Skiing Easier than Walking (Curing Cycling Injuries)

Great – I see that Reebok have just been fined $25m for false advertising and false claims regarding the function of one model of their shoes. What people don’t realise is that this is only the very tip of the iceberg. They must have been incredibly blatant to end up with a fine and it must be much worse that usual. “Barefoot” – is the only way to go!!!!

Skiing Easier than Walking
For many years in ski teaching I’ve been telling people to pull in with the adductor muscles on the support leg. This aligns the pelvis and upper body strongly over the single hip joint which then acts as a point of rotation and a powerful platform for skating actions. Often good skiers reflect on the fact that skiing feels easier than walking but what we don’t stop to consider is that there might be an unexpected reason for this – and that we actually do walk badly. We have mistakenly assumed that walking is something everyone does and that it requires no further thought – whereas we have worked a lifetime on our skiing. It’s understandable that the most common faults in walking are similar to those found in running, but it’s slightly more surprising to find that the same faults dramatically affect performance in both skiing and cycling. The hip action with alignment coming from the adductors somehow came naturally to me in skating and later on in skiing – but in all the other activities it has been lacking. I can only surmise that this is because in skating it’s really the only way to get a proper push with the leg – and I started to skate very young. Later on I became aware that (contrary to common belief) skiing was really skating disguised by an enforced “arcing” trajectory and so the same body mechanics were necessary. For around 15 years my whole focus has been on “skating” and “disequilibrium” as the basis of a continually growing understanding of the sport. At no point did I think that I’d be having to apply this to running, walking and cycling – and that I was currently highly deficient in all of them.

Basic Coordination
Yesterday I did a 45km circuit on the bike and worked on coordination from the start. It seemed impossible to change things at first. Just like when walking badly people lead with the leg and hip reaching ahead I continued to do this on the bike. My hip and pelvis would just follow the knee downwards and upwards on the opposite side. Flipping this around seemed impossible. Progressively  I could hold it longer and longer – the hip and pelvis pulling back and up while the knee would go down and forwards – and on the opposite side the hip and pelvis moving down and forwards as the knee came up. All of a sudden it would flip back around again. It took about 30km to stabilise it and climbing a hill actually helped because you could feel both the pull and the push at the same time clearly. Focussing on one leg alone for several strokes and then switching to the other would help – down stroke then up stroke, down stroke then up stroke – on the same side.

New Sensations
Eventually new sensations started to emerge. First of all the pulling back of the hip/pelvis serves to also pull inwards with the adductors so it aligns the pressure on the pedal accurately and also the bone structure of the leg – exactly as happens in skiing. The power can then pass downwards though your centre and though this hip joint. This makes the glutes and hamstrings functional in powerfully extending the hip joint. Meanwhile this turns the waist slightly towards this extending leg. On the other side of the body the hip is flexing and the powerful psoas muscles are used. On this side the pelvis moves forwards as the knee comes up and a maximum contraction of the psoas is possible (exactly as when running and recovering the trailing leg and pelvis from behind). This feels like the knee is being pulled also inwards in the direction of the navel – towards the other side of the bike where you are pushing downwards. Everything feels like it’s being pulled in towards the centre. Glutes and hamstrings working on one side and their antagonist muscles – the psoas – on the opposite side. There is no tension however in the lower back because everything feels like it’s aligned to work in harmony, the lower back rotating along with the pelvis. The twist in the spine takes place higher up – exactly as author Danny Dreyer writes in ChiRunning – near the T12/L1 vertebra – the bottom of the ribs. Once the coordination is in place the push down and pull up can be used together to increase power and serious force can be applied without feeling any risk of back trouble.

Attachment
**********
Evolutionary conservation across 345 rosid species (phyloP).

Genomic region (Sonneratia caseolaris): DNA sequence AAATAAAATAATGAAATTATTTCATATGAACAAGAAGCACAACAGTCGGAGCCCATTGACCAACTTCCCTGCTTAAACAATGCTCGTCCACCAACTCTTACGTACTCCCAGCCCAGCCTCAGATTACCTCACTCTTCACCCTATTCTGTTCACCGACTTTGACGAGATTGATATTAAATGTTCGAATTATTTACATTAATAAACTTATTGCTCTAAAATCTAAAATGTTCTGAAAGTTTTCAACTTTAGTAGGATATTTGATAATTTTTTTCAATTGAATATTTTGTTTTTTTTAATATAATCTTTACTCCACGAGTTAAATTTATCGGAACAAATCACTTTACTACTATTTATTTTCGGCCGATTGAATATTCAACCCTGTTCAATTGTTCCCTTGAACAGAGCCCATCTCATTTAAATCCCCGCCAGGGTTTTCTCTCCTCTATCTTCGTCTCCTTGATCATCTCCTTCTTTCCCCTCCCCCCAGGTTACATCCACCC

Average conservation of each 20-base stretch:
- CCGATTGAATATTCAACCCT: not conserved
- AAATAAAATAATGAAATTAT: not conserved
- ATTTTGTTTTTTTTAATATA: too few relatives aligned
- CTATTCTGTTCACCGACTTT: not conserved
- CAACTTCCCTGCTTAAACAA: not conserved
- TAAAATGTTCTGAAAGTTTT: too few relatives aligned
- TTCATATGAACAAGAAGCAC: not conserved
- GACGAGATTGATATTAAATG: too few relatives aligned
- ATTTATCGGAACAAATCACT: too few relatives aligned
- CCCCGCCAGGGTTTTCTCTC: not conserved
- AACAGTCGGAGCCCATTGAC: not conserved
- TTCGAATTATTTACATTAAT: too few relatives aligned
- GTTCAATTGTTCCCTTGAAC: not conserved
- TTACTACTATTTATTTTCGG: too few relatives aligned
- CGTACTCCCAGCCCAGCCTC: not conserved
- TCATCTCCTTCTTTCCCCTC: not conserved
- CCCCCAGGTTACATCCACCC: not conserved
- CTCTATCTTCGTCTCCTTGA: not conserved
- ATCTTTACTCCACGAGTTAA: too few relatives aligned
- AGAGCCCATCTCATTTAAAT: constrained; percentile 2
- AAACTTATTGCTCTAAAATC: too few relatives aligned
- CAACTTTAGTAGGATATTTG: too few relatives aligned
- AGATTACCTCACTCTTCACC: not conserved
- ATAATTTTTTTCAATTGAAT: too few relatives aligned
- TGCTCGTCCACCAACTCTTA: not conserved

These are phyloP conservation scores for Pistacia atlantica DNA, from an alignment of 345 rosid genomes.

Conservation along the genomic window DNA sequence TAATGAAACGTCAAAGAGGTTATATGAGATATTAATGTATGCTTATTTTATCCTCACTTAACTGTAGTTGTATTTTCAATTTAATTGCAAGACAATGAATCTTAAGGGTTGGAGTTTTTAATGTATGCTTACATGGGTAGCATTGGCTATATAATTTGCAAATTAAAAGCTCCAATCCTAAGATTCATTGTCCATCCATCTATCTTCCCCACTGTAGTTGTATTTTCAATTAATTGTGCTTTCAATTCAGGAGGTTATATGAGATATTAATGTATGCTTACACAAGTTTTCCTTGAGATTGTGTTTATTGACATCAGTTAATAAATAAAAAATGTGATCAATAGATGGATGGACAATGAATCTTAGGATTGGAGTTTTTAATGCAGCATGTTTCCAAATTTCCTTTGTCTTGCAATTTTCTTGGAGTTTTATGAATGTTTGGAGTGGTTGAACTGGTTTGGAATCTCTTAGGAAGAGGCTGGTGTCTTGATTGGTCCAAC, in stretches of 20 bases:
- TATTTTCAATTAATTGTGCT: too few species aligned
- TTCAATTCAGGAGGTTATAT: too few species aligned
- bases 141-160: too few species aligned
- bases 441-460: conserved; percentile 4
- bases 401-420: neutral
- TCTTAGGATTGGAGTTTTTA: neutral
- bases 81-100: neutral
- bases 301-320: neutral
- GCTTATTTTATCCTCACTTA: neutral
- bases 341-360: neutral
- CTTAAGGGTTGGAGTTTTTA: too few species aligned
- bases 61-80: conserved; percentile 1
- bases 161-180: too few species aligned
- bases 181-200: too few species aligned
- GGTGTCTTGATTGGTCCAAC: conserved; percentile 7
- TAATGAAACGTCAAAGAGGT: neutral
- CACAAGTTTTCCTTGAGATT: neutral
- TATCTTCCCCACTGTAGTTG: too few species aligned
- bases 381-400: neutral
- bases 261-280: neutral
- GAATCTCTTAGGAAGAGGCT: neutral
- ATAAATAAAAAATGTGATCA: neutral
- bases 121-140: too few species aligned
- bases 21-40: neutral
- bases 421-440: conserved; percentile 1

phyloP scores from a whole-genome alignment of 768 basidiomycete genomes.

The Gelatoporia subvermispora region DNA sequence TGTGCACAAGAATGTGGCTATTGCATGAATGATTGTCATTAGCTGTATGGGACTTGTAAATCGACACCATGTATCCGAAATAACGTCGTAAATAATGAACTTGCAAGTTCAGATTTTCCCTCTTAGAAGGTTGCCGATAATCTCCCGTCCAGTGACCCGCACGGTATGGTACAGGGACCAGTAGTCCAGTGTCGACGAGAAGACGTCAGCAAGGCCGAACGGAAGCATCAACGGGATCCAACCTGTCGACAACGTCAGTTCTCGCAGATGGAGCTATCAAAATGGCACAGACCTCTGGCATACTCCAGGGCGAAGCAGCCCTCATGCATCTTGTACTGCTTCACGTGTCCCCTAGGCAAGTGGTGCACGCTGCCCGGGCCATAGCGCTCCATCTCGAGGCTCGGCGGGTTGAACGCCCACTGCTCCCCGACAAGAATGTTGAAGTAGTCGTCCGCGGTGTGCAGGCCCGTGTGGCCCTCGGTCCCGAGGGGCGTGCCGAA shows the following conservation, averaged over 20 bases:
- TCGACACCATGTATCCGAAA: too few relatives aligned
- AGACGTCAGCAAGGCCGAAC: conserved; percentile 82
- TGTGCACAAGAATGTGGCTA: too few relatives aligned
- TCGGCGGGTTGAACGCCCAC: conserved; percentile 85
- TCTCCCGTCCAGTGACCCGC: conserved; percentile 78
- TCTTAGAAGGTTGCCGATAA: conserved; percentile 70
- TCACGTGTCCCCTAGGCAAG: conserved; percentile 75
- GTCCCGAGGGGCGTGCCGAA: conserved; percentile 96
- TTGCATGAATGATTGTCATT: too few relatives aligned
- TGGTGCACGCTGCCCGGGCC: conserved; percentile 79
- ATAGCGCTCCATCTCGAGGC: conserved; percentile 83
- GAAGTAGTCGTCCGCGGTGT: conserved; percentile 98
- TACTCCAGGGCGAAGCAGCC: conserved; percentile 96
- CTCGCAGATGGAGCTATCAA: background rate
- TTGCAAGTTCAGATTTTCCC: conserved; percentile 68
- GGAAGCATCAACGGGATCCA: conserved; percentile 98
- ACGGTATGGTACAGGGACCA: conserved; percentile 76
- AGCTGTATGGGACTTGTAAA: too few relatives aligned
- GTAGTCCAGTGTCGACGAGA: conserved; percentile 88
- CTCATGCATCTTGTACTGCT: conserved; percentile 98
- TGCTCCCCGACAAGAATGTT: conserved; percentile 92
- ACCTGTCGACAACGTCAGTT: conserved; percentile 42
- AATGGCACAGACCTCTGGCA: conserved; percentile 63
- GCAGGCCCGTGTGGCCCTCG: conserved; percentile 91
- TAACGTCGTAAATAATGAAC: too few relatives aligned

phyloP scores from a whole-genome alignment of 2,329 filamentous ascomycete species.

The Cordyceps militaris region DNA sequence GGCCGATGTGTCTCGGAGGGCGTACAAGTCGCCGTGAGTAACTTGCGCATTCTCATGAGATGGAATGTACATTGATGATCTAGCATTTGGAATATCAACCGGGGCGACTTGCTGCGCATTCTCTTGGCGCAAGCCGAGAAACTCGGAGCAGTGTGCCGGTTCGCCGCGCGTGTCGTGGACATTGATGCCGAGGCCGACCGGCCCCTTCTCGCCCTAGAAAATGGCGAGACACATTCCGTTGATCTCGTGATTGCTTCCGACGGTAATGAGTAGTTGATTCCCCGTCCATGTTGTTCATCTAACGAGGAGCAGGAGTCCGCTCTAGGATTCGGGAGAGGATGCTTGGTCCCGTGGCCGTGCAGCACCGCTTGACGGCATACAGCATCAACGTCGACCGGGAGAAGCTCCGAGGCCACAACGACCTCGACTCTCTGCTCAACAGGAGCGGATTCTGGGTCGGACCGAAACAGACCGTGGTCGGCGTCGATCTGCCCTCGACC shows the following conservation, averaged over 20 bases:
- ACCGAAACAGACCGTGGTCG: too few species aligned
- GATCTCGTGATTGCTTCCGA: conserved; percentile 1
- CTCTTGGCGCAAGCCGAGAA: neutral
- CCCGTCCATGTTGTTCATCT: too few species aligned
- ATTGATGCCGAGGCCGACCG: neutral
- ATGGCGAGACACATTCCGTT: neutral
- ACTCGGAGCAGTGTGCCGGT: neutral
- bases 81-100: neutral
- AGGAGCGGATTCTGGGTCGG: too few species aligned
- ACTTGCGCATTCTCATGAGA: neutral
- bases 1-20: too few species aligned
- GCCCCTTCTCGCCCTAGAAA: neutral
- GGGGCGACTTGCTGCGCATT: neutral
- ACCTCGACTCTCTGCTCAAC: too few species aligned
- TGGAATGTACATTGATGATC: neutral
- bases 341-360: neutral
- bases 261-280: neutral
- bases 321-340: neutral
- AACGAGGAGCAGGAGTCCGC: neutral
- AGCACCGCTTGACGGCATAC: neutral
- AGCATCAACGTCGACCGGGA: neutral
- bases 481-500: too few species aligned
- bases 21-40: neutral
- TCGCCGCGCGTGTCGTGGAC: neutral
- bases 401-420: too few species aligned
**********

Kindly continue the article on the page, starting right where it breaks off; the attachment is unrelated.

Curing Lots of Troublesome Issues
I’ve always had a problem with very high cadence in that at about 110 rpm I’d start to bounce in the saddle and nothing would stop it. Well this did! The bounce finally is caused by the hip moving in the wrong direction. One it moves the correct way then motion is fluid no matter how fast you pedal. I then realised that my previous deep muscle pains and cramps had always been in my quads and that this was an obvious consequence of not being able to access the power from the glutes and hamstrings. The chronic foot tendinitis injury on the outside edge was due to the hip and pelvis following the knee downwards and pulling the hip out of alignment causing the heel to twist outwards and placing weight on the outside of the foot. The months of back pain last year and the beginning of back pain again this year are also caused by the pulling on the base of the spine caused by the same inappropriate mechanics.  Already after three workouts bringing this together I can lie in bed pain free with my back and my foot injury is calming down by itself.

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